The Responsibility to Know and Disseminate: Sharing a Wealth of Information

By Angela Craig, DVM, lab animal veterinarian and IACUC member at the University of Minnesota

PRIM&R is pleased to share a post from Angela Craig, a member of the PRIM&R Blog Squad for the 2015 Institutional Animal Care and Use Committee (IACUC) Conference. The PRIM&R Blog Squad is composed of PRIM&R members who will blog here, on Ampersand, to give our readers an inside peek of what is happening at the conference in Boston, MA.

When I attend a conference, I have a habit of taking copious notes in every session. I more accurately remember what I hear when I write while listening. I have been known to wear out a pen or two in a single day. But I know that this strategy has inherent pitfalls. When I return to work, I will be too busy to review my notes again. My writing may not be legible enough to share with others, particularly my post-prandial scribbling. My solution is to review the notes and write out my top take home messages each evening after the sessions conclude. This compact list of “gems” contains a wealth of information – the key points, additional resources, and ideas for improvements I learned throughout the day that are most applicable to the animal program I serve.
An important take home message that arose from the Essentials of IACUC Administration course was the responsibility of the IACUC Administrator to “know and disseminate requirements and expectations.” Marcy Brown, BS, MA, CPIA; Deb Frolicher, BS, CPIA; and Mary Jo Shepherd, DVM, CPIA  each touched on this important theme throughout their presentations, including the portion dedicated to the training of IACUC members. Three of my favorite bullet points were from a slide with tips for helping new IACUC members:

  • Schedule a tour of the animal facilities
  • Team new IACUC members up with an experienced member for mentorship
  • Solicit feedback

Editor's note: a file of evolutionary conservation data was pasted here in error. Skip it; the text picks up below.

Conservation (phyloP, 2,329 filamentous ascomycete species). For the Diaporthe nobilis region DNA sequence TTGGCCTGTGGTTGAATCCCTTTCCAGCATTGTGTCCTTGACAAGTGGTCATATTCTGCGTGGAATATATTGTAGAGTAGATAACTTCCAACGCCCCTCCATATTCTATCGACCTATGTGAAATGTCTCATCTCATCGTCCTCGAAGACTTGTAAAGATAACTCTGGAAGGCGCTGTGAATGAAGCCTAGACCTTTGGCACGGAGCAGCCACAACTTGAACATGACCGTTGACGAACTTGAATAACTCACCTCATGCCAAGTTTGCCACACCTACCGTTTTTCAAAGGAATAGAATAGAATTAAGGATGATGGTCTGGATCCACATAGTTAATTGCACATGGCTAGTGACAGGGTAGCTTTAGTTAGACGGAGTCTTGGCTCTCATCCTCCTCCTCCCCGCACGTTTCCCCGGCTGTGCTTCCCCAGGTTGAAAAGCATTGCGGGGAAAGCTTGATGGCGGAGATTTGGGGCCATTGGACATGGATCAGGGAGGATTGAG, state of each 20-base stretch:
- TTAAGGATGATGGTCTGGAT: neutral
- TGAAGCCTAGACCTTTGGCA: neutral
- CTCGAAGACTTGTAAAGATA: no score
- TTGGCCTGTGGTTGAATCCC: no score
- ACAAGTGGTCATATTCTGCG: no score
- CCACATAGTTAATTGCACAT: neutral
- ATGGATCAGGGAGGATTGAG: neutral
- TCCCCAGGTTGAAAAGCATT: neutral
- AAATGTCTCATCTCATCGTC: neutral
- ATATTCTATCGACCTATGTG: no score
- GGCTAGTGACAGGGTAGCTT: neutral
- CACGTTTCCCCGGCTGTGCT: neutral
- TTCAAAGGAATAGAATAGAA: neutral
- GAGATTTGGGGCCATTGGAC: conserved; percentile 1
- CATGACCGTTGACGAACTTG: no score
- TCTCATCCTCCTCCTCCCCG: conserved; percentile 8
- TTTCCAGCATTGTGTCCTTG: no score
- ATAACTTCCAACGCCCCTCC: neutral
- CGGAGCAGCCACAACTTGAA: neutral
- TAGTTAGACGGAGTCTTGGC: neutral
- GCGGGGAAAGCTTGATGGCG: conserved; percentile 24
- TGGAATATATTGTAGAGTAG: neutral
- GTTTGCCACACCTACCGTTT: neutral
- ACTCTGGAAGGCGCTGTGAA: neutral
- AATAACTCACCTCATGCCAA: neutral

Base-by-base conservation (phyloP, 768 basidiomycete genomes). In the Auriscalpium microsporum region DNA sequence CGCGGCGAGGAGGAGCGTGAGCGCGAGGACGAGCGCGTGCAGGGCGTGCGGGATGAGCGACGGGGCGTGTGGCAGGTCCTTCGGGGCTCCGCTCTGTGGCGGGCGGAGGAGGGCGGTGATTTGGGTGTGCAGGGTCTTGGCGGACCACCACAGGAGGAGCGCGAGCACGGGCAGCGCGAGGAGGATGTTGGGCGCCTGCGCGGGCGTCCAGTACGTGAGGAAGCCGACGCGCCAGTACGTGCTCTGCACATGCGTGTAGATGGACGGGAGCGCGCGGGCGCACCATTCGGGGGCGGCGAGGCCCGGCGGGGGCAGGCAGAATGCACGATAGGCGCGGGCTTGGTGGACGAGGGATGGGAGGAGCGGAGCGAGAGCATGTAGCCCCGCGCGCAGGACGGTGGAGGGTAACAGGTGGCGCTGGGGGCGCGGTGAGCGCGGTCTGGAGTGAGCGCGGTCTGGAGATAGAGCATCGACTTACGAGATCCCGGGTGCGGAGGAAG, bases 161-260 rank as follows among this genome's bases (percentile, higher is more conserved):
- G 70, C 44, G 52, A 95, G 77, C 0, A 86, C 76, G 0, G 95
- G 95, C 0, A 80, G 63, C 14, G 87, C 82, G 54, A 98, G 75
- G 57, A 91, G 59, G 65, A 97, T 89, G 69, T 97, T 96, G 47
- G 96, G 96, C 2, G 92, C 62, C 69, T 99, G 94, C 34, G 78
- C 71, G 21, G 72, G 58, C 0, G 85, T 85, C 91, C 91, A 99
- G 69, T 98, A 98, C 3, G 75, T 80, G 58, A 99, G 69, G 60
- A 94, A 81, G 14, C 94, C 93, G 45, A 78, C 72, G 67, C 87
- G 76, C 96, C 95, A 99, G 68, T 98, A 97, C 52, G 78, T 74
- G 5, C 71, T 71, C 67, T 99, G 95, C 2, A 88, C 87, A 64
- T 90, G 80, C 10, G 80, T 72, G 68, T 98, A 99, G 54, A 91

Each of these encourages dissemination of information and communicates expectations. Members should see the program’s animals in the facilities to more fully appreciate their responsibility for promoting mindful and humane use. Mentorship is a personal way to provide training and education in the context of the member’s duties. It lets new members show what they know in a supportive environment, and builds in an easy way for them to ask questions and check their understanding. By soliciting feedback from new members, they communicate their own expectations and are able to contribute to improvements in the training plan that will benefit themselves and their colleagues.
IACUC administrators have an important role in welcoming and training new members, but a show of hands in the audience during the session quickly revealed the breadth of their responsibilities. They cannot do it alone. Therefore, it is clear that all members must share the knowledge they have gained through their service on the committee, and their experiences with the animal use program. All of us are responsible for understanding our regulatory requirements and communicating expectations, regardless of role.
During the course, I enjoyed hearing the questions and feedback from the audience. I learned new information and ideas that will be transcribed onto my list of important take-home messages tonight.  I am sincerely grateful to all who disseminated their knowledge, from the podium to the back row. I hope you’ll join me in making your own list of gems and share the wealth when you return home.